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No Ifs, No Buts We Need Reforms

IGNATIOUS NJOBVU
The illiteracy of the 21st century is not the inability to read and write, but the inability to learn, relearn and unlearn. We are now at some crossroad in our education system. 

Lots of investments are made by Government and Non-Government Organisation in quest for a quality education system. Are we really getting the return on these investments?

What path should we take as a country? Do we remain in the same course and hope for same miracle? Or do we make some deliberate adjustments on the course for change?

I am for the adoption of a new system, full of hope that one day our children won’t face the challenge of skills mis-match, acquire 21st century skills needed for adaptation, enrol in pathways of their own choice, thus calling for a more viable and attractive TVET structure and having a decentralised system where a well empowered principal takes full responsibility for what is happening and not happening in the school environment.

The illiteracy of the 21st century is not the inability to read and write, but the inability to learn, relearn and unlearn. We are now at some crossroad in our education system. Lots of investments are made by Government and Non-Government organisation in quest for a quality education system. Are we really getting the return on these investments? What path should we take as a country? Do we remain in the same course and hope for same miracle? Or do we make some deliberate adjustments on the course for change?

I am for the adoption of a new system, full of hope that one day our children won’t face the challenge of skills mis-match, acquire 21st century skills needed for adaptation, enrol in pathways of their own choice, thus calling for a more viable and attractive TVET structure and having a decentralised system where a well empowered principal takes full responsibility for what is happening and not happening in the school environment.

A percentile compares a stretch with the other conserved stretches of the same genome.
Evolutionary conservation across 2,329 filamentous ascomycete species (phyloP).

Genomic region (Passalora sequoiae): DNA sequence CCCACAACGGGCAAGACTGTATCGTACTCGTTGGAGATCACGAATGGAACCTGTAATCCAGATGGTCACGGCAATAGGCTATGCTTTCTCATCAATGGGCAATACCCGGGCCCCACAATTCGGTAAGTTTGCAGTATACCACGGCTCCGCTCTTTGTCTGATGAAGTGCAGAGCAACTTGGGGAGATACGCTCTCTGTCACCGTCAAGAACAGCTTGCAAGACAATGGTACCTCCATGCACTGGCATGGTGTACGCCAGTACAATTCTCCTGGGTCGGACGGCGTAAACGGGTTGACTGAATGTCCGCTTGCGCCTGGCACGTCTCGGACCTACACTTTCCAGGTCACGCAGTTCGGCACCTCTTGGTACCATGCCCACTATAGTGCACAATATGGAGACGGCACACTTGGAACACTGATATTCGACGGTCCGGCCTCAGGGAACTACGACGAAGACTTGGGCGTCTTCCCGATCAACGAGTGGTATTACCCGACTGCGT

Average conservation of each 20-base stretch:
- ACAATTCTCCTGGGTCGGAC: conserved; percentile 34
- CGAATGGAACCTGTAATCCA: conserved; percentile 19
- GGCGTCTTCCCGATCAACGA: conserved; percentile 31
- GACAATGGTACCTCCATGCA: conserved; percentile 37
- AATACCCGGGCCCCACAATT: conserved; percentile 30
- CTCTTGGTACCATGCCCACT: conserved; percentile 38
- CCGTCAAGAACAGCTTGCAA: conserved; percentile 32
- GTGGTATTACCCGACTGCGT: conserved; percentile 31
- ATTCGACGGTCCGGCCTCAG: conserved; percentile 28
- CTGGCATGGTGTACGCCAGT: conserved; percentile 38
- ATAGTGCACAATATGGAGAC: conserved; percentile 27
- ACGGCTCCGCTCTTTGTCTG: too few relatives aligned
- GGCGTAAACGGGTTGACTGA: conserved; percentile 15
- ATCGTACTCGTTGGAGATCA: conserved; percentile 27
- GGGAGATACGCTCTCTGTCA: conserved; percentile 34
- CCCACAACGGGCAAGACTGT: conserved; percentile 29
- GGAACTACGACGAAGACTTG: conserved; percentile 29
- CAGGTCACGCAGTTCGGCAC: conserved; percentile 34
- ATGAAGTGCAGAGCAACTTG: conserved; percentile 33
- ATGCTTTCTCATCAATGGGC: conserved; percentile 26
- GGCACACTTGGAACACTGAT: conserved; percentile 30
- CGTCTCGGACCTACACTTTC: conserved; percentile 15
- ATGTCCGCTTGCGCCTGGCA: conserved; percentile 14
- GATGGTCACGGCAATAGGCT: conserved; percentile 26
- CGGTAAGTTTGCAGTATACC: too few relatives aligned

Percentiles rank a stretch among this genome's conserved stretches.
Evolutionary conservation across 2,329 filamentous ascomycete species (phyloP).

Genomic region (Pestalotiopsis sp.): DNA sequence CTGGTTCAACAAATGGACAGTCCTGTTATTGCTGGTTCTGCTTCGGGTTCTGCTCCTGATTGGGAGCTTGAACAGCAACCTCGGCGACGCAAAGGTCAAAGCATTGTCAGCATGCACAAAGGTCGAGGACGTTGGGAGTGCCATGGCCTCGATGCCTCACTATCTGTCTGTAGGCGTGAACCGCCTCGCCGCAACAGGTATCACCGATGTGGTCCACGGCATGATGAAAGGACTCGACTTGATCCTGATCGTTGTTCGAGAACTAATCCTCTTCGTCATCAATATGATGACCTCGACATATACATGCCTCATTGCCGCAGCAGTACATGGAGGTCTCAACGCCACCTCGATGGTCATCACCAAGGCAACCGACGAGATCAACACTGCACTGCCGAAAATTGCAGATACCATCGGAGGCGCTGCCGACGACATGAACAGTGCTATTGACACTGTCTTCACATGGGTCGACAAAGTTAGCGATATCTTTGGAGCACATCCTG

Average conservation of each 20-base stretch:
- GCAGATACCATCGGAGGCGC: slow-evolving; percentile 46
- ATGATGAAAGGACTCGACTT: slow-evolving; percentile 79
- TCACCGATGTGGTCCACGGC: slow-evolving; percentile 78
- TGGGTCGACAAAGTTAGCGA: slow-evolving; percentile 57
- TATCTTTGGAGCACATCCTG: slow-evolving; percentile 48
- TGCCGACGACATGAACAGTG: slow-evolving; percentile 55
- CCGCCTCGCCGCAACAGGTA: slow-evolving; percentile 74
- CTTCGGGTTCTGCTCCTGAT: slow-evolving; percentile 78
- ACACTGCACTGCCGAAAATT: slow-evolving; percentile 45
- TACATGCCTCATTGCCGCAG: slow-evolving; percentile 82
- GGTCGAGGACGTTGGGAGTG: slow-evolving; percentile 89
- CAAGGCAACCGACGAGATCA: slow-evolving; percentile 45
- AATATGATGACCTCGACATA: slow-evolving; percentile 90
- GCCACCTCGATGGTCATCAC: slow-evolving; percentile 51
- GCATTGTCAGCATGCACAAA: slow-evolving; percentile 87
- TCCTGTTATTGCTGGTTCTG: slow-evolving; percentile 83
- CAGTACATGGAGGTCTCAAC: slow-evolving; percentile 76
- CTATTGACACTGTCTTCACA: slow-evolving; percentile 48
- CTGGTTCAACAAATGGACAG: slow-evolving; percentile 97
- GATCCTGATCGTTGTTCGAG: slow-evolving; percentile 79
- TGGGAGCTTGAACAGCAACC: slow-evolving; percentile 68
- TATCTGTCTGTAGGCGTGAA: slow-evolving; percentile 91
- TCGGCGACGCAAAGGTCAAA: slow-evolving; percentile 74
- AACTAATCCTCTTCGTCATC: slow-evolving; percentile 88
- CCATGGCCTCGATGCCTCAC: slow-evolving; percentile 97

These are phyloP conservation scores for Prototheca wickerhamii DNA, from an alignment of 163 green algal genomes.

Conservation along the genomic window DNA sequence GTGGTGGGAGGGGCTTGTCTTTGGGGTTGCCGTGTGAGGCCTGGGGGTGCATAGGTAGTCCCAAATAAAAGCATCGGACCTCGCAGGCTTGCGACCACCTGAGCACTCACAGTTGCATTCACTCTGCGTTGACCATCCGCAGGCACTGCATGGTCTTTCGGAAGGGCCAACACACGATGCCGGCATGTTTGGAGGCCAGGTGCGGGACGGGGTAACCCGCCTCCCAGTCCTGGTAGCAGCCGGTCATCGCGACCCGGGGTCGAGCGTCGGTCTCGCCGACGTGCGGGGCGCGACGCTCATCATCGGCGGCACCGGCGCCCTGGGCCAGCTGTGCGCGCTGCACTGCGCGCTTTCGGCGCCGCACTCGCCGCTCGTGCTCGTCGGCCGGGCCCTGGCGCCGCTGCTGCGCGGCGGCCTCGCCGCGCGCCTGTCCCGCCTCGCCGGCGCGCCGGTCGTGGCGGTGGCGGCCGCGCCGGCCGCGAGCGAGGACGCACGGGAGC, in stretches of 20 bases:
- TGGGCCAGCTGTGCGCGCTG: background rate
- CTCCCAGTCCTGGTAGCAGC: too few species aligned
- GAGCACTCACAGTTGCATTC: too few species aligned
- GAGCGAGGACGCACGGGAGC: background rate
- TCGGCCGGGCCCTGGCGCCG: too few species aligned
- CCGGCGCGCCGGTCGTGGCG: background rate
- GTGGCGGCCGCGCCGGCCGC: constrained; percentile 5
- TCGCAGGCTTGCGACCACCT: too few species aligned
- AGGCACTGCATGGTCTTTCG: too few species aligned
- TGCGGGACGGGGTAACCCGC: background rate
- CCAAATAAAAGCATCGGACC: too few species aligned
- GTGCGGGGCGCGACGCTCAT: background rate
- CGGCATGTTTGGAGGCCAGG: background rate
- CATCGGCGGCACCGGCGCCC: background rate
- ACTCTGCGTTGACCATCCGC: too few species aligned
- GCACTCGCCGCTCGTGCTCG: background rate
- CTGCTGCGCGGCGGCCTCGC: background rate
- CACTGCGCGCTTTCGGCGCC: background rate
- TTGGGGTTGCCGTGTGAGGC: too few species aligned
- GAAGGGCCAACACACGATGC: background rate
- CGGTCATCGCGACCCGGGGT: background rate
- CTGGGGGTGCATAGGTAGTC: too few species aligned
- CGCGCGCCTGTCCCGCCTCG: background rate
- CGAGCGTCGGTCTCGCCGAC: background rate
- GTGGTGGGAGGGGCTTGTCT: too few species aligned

I do understand the financial repercussions for introducing such reforms. But the risk of investing in them is safer than the risk of accepting a continuation for the status quo. We must be alive to the fact that not every resource will be available

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to us whenever a change in course is sought. In fact, nobody or no situation has adequate resources at any given time. We change not because we have available resources at our disposal, but because the situation demands some reforms.

That said, what realistic reform can start by 2021? I will call for some Blended Learning. This is the use of traditional classroom teaching methods together with the use of online learning for the same students studying the same content in the same course. A blend of a classroom and web-based teaching and learning offers access to the widest range of learning modes and methods for developing student’s skills and expertise as learners (Cleveland-Innes, 2017).

As an affordable project to adopt, a blended classroom will mean allowing learners to use whatever tools at their disposal to acquire as much information as they can on a particular topic online, then use the classroom as a discussion platform for consolidation. This will put learners at the centre of their own learning. Equally, whatever amount of internet connectivity that a school might be having together with the personal gadgets and bundles that individual learners might be having, can be put to use for learning purposes.

As and when such internet infrastructure improve in schools, so will the blended learning approach. In this way, a significant step towards learner centralism would have started. By and large I am appealing for flexibility in our individual school policies regarding the use of personal learner gadgets such as smartphones and laptops. It is through the use of ICT that we can improve our technology and fit in the world of today.

Therefore, any opportunity available to us on the use of whatever technology should be utilised fully. We should come to terms with our public resource limitations of some infrastructures that are needed in order to enhance the 21st century skills. After which we should then let students use their own resources to harness such. It is called progress.



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